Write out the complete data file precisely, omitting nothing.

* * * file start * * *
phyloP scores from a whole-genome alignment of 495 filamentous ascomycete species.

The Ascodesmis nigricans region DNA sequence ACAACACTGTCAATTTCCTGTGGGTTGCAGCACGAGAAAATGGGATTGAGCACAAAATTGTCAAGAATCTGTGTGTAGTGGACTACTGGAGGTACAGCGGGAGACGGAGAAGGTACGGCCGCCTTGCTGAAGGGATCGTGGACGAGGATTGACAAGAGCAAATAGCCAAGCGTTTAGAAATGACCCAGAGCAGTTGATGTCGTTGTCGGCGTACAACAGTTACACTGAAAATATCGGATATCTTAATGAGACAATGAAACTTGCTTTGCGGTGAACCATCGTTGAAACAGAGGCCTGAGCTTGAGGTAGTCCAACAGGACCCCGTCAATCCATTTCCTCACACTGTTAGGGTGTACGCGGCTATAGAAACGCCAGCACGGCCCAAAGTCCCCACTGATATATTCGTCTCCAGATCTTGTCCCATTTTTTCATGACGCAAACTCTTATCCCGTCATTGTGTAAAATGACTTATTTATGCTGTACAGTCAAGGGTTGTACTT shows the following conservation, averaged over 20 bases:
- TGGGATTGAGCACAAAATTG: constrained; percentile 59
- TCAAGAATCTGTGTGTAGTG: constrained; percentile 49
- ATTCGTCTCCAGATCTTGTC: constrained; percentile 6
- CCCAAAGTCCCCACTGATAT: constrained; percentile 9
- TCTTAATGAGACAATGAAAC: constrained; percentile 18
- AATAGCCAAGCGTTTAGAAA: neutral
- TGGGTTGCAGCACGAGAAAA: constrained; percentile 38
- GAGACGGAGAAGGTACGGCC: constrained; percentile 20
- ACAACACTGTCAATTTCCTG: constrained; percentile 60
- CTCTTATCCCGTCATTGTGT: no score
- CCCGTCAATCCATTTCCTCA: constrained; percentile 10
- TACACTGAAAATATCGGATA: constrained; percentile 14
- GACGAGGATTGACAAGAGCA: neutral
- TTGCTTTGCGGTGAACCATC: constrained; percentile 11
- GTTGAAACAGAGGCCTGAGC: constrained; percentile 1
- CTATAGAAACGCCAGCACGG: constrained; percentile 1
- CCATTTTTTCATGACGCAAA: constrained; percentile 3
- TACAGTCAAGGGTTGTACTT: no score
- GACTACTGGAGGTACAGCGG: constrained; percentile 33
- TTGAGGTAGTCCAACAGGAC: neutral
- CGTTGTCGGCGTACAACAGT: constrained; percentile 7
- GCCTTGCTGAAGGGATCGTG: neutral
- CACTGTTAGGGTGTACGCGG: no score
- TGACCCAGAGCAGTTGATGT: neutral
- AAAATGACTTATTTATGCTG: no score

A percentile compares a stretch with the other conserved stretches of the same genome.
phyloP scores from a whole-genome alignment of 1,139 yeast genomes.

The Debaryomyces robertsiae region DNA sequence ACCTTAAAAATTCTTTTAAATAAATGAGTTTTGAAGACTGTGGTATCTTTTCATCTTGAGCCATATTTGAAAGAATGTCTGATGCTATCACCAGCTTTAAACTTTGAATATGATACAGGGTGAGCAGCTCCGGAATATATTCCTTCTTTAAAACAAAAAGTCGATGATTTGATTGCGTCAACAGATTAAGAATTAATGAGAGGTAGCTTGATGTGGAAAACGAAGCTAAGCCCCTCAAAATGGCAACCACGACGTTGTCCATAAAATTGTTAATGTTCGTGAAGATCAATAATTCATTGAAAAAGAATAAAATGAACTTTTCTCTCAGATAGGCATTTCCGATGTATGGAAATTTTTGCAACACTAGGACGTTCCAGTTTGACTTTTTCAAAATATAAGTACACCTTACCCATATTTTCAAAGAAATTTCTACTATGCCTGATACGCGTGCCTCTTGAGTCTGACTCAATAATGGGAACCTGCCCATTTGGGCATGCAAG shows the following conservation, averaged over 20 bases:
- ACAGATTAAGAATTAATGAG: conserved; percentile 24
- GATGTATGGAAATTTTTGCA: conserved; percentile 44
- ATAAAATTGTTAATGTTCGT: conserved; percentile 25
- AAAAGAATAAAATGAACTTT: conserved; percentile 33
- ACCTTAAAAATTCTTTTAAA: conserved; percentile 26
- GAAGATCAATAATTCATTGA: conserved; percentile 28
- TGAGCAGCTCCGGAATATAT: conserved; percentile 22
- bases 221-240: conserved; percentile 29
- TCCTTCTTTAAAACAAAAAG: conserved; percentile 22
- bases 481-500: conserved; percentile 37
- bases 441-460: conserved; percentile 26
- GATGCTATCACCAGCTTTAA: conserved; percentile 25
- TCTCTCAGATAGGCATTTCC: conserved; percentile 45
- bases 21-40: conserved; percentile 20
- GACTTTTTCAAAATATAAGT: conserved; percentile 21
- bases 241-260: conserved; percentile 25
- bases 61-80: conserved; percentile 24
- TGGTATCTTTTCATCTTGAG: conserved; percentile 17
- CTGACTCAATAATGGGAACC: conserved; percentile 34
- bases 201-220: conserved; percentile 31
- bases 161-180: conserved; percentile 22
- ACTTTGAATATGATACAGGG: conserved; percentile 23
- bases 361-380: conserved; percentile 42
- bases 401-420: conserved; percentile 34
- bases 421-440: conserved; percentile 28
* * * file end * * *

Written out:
phyloP scores from a whole-genome alignment of 495 filamentous ascomycete species.

The Ascodesmis nigricans region DNA sequence ACAACACTGTCAATTTCCTGTGGGTTGCAGCACGAGAAAATGGGATTGAGCACAAAATTGTCAAGAATCTGTGTGTAGTGGACTACTGGAGGTACAGCGGGAGACGGAGAAGGTACGGCCGCCTTGCTGAAGGGATCGTGGACGAGGATTGACAAGAGCAAATAGCCAAGCGTTTAGAAATGACCCAGAGCAGTTGATGTCGTTGTCGGCGTACAACAGTTACACTGAAAATATCGGATATCTTAATGAGACAATGAAACTTGCTTTGCGGTGAACCATCGTTGAAACAGAGGCCTGAGCTTGAGGTAGTCCAACAGGACCCCGTCAATCCATTTCCTCACACTGTTAGGGTGTACGCGGCTATAGAAACGCCAGCACGGCCCAAAGTCCCCACTGATATATTCGTCTCCAGATCTTGTCCCATTTTTTCATGACGCAAACTCTTATCCCGTCATTGTGTAAAATGACTTATTTATGCTGTACAGTCAAGGGTTGTACTT shows the following conservation, averaged over 20 bases:
- TGGGATTGAGCACAAAATTG: constrained; percentile 59
- TCAAGAATCTGTGTGTAGTG: constrained; percentile 49
- ATTCGTCTCCAGATCTTGTC: constrained; percentile 6
- CCCAAAGTCCCCACTGATAT: constrained; percentile 9
- TCTTAATGAGACAATGAAAC: constrained; percentile 18
- AATAGCCAAGCGTTTAGAAA: neutral
- TGGGTTGCAGCACGAGAAAA: constrained; percentile 38
- GAGACGGAGAAGGTACGGCC: constrained; percentile 20
- ACAACACTGTCAATTTCCTG: constrained; percentile 60
- CTCTTATCCCGTCATTGTGT: no score
- CCCGTCAATCCATTTCCTCA: constrained; percentile 10
- TACACTGAAAATATCGGATA: constrained; percentile 14
- GACGAGGATTGACAAGAGCA: neutral
- TTGCTTTGCGGTGAACCATC: constrained; percentile 11
- GTTGAAACAGAGGCCTGAGC: constrained; percentile 1
- CTATAGAAACGCCAGCACGG: constrained; percentile 1
- CCATTTTTTCATGACGCAAA: constrained; percentile 3
- TACAGTCAAGGGTTGTACTT: no score
- GACTACTGGAGGTACAGCGG: constrained; percentile 33
- TTGAGGTAGTCCAACAGGAC: neutral
- CGTTGTCGGCGTACAACAGT: constrained; percentile 7
- GCCTTGCTGAAGGGATCGTG: neutral
- CACTGTTAGGGTGTACGCGG: no score
- TGACCCAGAGCAGTTGATGT: neutral
- AAAATGACTTATTTATGCTG: no score

A percentile compares a stretch with the other conserved stretches of the same genome.
phyloP scores from a whole-genome alignment of 1,139 yeast genomes.

The Debaryomyces robertsiae region DNA sequence ACCTTAAAAATTCTTTTAAATAAATGAGTTTTGAAGACTGTGGTATCTTTTCATCTTGAGCCATATTTGAAAGAATGTCTGATGCTATCACCAGCTTTAAACTTTGAATATGATACAGGGTGAGCAGCTCCGGAATATATTCCTTCTTTAAAACAAAAAGTCGATGATTTGATTGCGTCAACAGATTAAGAATTAATGAGAGGTAGCTTGATGTGGAAAACGAAGCTAAGCCCCTCAAAATGGCAACCACGACGTTGTCCATAAAATTGTTAATGTTCGTGAAGATCAATAATTCATTGAAAAAGAATAAAATGAACTTTTCTCTCAGATAGGCATTTCCGATGTATGGAAATTTTTGCAACACTAGGACGTTCCAGTTTGACTTTTTCAAAATATAAGTACACCTTACCCATATTTTCAAAGAAATTTCTACTATGCCTGATACGCGTGCCTCTTGAGTCTGACTCAATAATGGGAACCTGCCCATTTGGGCATGCAAG shows the following conservation, averaged over 20 bases:
- ACAGATTAAGAATTAATGAG: conserved; percentile 24
- GATGTATGGAAATTTTTGCA: conserved; percentile 44
- ATAAAATTGTTAATGTTCGT: conserved; percentile 25
- AAAAGAATAAAATGAACTTT: conserved; percentile 33
- ACCTTAAAAATTCTTTTAAA: conserved; percentile 26
- GAAGATCAATAATTCATTGA: conserved; percentile 28
- TGAGCAGCTCCGGAATATAT: conserved; percentile 22
- bases 221-240: conserved; percentile 29
- TCCTTCTTTAAAACAAAAAG: conserved; percentile 22
- bases 481-500: conserved; percentile 37
- bases 441-460: conserved; percentile 26
- GATGCTATCACCAGCTTTAA: conserved; percentile 25
- TCTCTCAGATAGGCATTTCC: conserved; percentile 45
- bases 21-40: conserved; percentile 20
- GACTTTTTCAAAATATAAGT: conserved; percentile 21
- bases 241-260: conserved; percentile 25
- bases 61-80: conserved; percentile 24
- TGGTATCTTTTCATCTTGAG: conserved; percentile 17
- CTGACTCAATAATGGGAACC: conserved; percentile 34
- bases 201-220: conserved; percentile 31
- bases 161-180: conserved; percentile 22
- ACTTTGAATATGATACAGGG: conserved; percentile 23
- bases 361-380: conserved; percentile 42
- bases 401-420: conserved; percentile 34
- bases 421-440: conserved; percentile 28